DRUA - Matua Raki

Pacific Addictions
What is DRUA?
The name Drua is Fijian for a very large double hulled sailing vessel. These
Drua vessels measured up to 118 feet & travelled at great speeds through the
pacific ocean & had the ability to transport cattle, stock for commerce or
huge numbers of warriors around the pacific for war.
The DRUA was acknowledged as the finest sailing vessel ever built in
Oceana, a superior design the was a result of a PACIFIC CROSS CULTURAL
DRUA – the Body of Pacific Addictions Workforce clinicians,
practitioners, support workers & consumer. Working in collaboration to
transporting answers, opportunities, strategies and solutions in Alcohol &
other Drugs to the Addiction sector & our pacific communities.
Today I would like to re-introduce or make visible DRUA to our Sector, so
when I finish you would know the heart & aspirations of the Pacific
Addiction Workforce.
• History
◦ National Pacific Treatment Forum (NPTF)
◦ Pacific Voice of Pacific AOD Sector – DAPAANZ,
Matua Raki, Te Pou, Te Rau Matatini
◦ DRUA - Le Va
◦ Function
• DRUA began its development as the National Pacific Treatment Forum
(NPTF). Established in 2004
• NPTF began as the conduit for sharing Pacific perspectives in the
addictions field. as the PACIFIC ARM of NCAT.
• This forum provided a voice for Pacific issues to be discussed and a
consensus reached as to a Pacific Stance on (AOD) issues.
• Over time as other opportunities for a Pacific voice in the AOD sector
were required in the dynamic context of emerging agencies such as
DAPAANZ Matua Raki, Te Rau Matatini and Te Pou, DRUA’s role as an
independent body became even more essential and relevant.
• The name DRUA was gifted to the NPTF in 2009 from Le Va with a view for
the forum to continue the development of the addiction workforce,
addressing addiction and co-existing problems.
• DRUA’s functions remain focused on utilising the knowledge and skills
available to inform addictions workforce developments and provide
relevant Pacific perspectives to the AOD sector
• Philosophy
“E Fofo e le Alamea le Alamea”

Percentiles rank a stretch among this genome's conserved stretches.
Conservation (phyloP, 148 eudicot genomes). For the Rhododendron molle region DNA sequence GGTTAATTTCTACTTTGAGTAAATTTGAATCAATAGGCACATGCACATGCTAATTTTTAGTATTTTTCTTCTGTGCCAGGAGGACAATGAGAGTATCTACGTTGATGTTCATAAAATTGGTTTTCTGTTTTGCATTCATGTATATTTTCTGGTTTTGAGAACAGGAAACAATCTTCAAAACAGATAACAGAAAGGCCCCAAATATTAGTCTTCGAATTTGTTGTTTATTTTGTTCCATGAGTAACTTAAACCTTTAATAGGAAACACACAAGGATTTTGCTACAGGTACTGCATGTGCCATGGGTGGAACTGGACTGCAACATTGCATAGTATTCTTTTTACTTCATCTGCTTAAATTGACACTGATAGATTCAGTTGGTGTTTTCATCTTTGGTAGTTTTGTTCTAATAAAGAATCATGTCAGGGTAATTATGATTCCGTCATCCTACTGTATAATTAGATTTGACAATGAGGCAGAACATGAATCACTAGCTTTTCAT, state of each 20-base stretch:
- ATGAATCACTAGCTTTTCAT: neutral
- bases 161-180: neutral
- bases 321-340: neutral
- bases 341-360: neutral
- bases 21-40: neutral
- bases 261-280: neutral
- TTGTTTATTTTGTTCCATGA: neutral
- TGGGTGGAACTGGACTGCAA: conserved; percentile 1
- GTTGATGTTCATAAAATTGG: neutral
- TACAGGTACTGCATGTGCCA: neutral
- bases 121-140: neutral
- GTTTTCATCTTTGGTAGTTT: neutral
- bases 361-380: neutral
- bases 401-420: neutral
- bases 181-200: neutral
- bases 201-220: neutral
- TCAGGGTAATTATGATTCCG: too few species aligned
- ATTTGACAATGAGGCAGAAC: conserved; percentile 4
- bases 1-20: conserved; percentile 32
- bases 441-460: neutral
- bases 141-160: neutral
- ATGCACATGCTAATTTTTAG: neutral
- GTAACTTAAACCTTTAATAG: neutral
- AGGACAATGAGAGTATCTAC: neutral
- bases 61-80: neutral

“The solutions to our Pacific issues lie within
our Pacific Communities”
• One of the Samoan proverbs: “E fofo e le alamea le alamea” :- meaning,
in the corals of Samoa, when you are wading through and you have the
misfortune you stand on the alamea (a poisonous sea urchin) you quickly
turn the alamea upside down, put your foot on it & the alamea, itself, will
absorb the poison from your foot.
• DRUA members believe that the ultimate solutions to Pacific people’s AOD
issues will come from Pacific people owning and driving the implementation
of those solutions for their own people.
• This means they are committed to reducing alcohol and other drug-related
harm amongst Pacific communities.
Key Objectives
• Provide Pacific Leadership in the development of the mental
health and addictions (co-existing problems) sector
• Provide a Conduit of Perspectives and Activities in the wider
Addiction sector
• Identifying Key Pacific Addiction related issues
• Identify Key Pacific Partners and Stakeholders within and across
• Ensure Pacific Communities have access to evidence based best
practice Services
• Ensure Pacific Communities have access to culturally appropriate
• Provide Support for Pacific Communities to develop cultural
solutions for AOD harm reduction
• Support the Pacific AOD Workforce & Communities to develop
confidence to speak on matters important to them
2013 Matua Raki Appointment of Pacific Addiction Workforce Lead
◦ Based at Le Va in Auckland
2013 DRUA Pre-conference Fono Cutting Edge
◦ Re-Invigorated DRUA
◦ Re-established the Pacific Addiction Sector Connection
2014 GPS2.0 – Growing Pacific Solutions Conference - Addiction Stream
◦ Pacific Addiction Sector presented abstracts
◦ DRUA Fono
◦ DRUA members Graduation from Le Tautua Leadership Programme
◦ DRUA members receive Scholarships
2014 Le Va – Pacific Workforce centre.
Support – resourcing, etc
Matua Raki, ALAC – (HPA), DAPANNZ, stakeholder
Executive Committee
Chair, Secretariat,
Vibrant Workforce and well Pacific
Simply put – it means:
• Embedding of pacific perspectives of health and wellbeing – Cultural
responsiveness for mainstream working with Pacific staff or pacific
families, supporting Pacific staff in a non-pacific service
• Valuing families and communities – Finding ways for better
Engagement, with family & fanau. Cultural intervention
• Implement evidence-based, sustainable multi-level workforce
initiatives – resourcing, building the capability of the Pacific
• Working together – collaboration across services, Tangata Whenua,
mainstream and inter-sectorily
• Human Rights
“Ta ki liku, ta ki fanga.”
“Ta ki liku, ta ki fanga.”
Adept on weather beaten coast or on sheltered
Pacific peoples are well known for our resilience and resourcefulness.
We are well acquainted with the need to adapt to changing
environments in order to survive. This innate ability is nicely
summarised in the Tongan proverb: “ta ki liku, ta ki fanga .”
This proverb refers to one who is adept in more than one (or many)
It opens up new horizons and inspires a new hope for the challenges
ahead of us.
“We know there are huge demands on the sector. We know there is
significant unmet need among our communities. We should celebrate
what we are doing well and rest when we can but we should still be
prepared to lose some sleep over our Pasifika peoples unmet needs –
many of them intimately connected with impoverishment.”
Saveatama Eroni Clarke
Matua Raki – Le Va
027 839 0127
Harakeke House, 15 Ronwood Ave
PO BOX 76536, Manukau 2241
Fa’afetai Lava, Soifua.